This is an archived article that was published on in 2011, and information in the article may be outdated. It is provided only for personal research purposes and may not be reprinted.

When John Lund brought ancient coins and oil lamps from Jordan and Bethlehem into Israel, he had no idea he was breaking the nation's law.

When he tried to leave the country several days later, he had no idea he soon would be known around the world as an international antiquities smuggler.

The retired university lecturer, author and tour guide lives in Murray and has guided 4,000 people through sites important to Mormon theology for more than 30 years. He was detained on May 14 as he attempted to leave Israel with the ornate oil lamps and 100 bronze coins. He did buy some antiquities from street vendors in Bethlehem, which is under Palestinian control. He said he was not aware he was only to buy from Israeli-authorized dealers and he did not know he needed to obtain an exit visa in order to transport the artifacts out of the country legally.

"Did I break the law? Yes. Did I break the law knowingly? Absolutely not," he said Thursday. "They need to be clear with tourists with what is legal and not. This is a blind-side. I could not have been more blind-sided."

Lund guided a group of about 90 people through Bethlehem, and several had run out of cash for souvenirs. He had them write him personal checks in $200 amounts in exchange for extra cash Lund had brought in case such a situation occurred. He also arranged group purchases of Bethlehem baby blankets and Bethlehem alabaster jars with spikenard inside and said he did not make money on the transaction. He said he also facilitated the $2,000 purchase of a silver Tyre shekel, also known as a Judas coin, for one of the tour participants.

During a meeting for the tour group at their hotel, agents from the Israel Antiquities Authority entered and confiscated a binder filled with coins — which he said he has for research into his upcoming book, Bible Coins of Interest to Christians — and several lamps that members of the tour group said they wanted to purchase. Other items from Lund's hotel room were confiscated, and he was taken to the authority's headquarters for three hours of "intense interrogation" where he was told he could not ask any questions.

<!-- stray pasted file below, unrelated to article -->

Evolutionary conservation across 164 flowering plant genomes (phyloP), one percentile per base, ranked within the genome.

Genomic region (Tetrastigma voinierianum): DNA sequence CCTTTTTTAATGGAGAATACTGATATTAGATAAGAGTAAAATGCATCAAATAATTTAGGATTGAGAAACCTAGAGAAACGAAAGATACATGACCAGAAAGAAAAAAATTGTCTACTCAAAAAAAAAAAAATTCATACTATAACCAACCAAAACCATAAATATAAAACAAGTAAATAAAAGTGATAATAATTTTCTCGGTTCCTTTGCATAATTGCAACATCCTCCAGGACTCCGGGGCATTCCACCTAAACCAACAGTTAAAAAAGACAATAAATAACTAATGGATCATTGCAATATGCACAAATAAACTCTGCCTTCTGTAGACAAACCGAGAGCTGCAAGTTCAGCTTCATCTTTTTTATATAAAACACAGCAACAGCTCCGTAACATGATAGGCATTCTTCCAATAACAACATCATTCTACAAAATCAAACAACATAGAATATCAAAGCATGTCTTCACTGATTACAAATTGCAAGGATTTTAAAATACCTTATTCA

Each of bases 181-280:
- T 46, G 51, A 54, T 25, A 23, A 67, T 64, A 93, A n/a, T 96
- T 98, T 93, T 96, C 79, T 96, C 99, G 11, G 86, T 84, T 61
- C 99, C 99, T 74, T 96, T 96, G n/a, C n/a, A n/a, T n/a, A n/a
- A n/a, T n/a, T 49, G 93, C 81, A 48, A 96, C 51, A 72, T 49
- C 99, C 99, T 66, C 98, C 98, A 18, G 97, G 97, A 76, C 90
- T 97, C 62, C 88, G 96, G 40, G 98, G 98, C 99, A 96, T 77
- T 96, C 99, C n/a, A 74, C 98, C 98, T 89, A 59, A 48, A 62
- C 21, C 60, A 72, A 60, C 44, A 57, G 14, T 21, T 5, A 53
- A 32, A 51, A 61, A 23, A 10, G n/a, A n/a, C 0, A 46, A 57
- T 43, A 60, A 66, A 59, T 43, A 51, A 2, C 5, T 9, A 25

He was released but put under undercover surveillance for the rest of his trip, authority officials said.

The authority said in a statement that Lund had stolen ancient coins in his possession. He also had checks totaling more than $20,000 believed to be from the illegal sales of ancient coins, clay oil lamps, and glass and pottery vessels, the authority said.

Lund was allowed to leave after posting a $7,500 bond meant to guarantee he will return to stand trial, said Shai Bar Tura, deputy director of the authority's theft prevention unit. Bar Tura said formal charges are expected.

Lund said he paid the money and signed several forms in Hebrew that were verbally translated to him that indicated he had smuggled the items. He said he signed them under coercion and was desperate to get back home to Utah.

Antiquities officials discovered Lund selling artifacts at a lecture he gave in a Jerusalem hotel, Bar Tura said. They seized the items, searched him and his hotel room, where they found hundreds of artifacts, Bar Tura said.

Because all the items had been recovered and Lund was a tourist, "We thought it was appropriate to let him off with a warning," Bar Tura said. "But we kept our eyes open ... and sure enough, the guy kept on doing what he was told not to."

Officials at the Israeli border with Egypt examined the bags of members of Lund's tour group and discovered 50 stolen items that they said Lund had sold to them, Bar Tura said.

An arrest warrant was issued, and Lund was picked up at the airport trying to leave Israel. In his possession, officials found ancient coins and 70 checks written to him by tourists, Bar Tura said.

Bar Tura said Lund could face up to three years in jail if convicted.

Lund plans to appeal to the U.S. Embassy and find a lawyer versed in international antiquities laws to fight the charges, which he says stemmed from a simple miscommunication.

"Am I willing to forfeit a bond of $ 7,125 or plead no contest and pay a reasonable fine for a first-time-made-aware offender? Yes," he said Thursday, adding that he is willing to voluntarily return other antiquities to Israel even though he has not been asked to do so.

He said he still loves Israel but will have to see how the situation develops before he decides whether he will return to the country in October for another scheduled tour.

"I'm glad to be back safe in America were we have the ability to appeal to civil recourse," he said. "I'm questioning how democratic that situation was."

The Associated Press contributed to this article.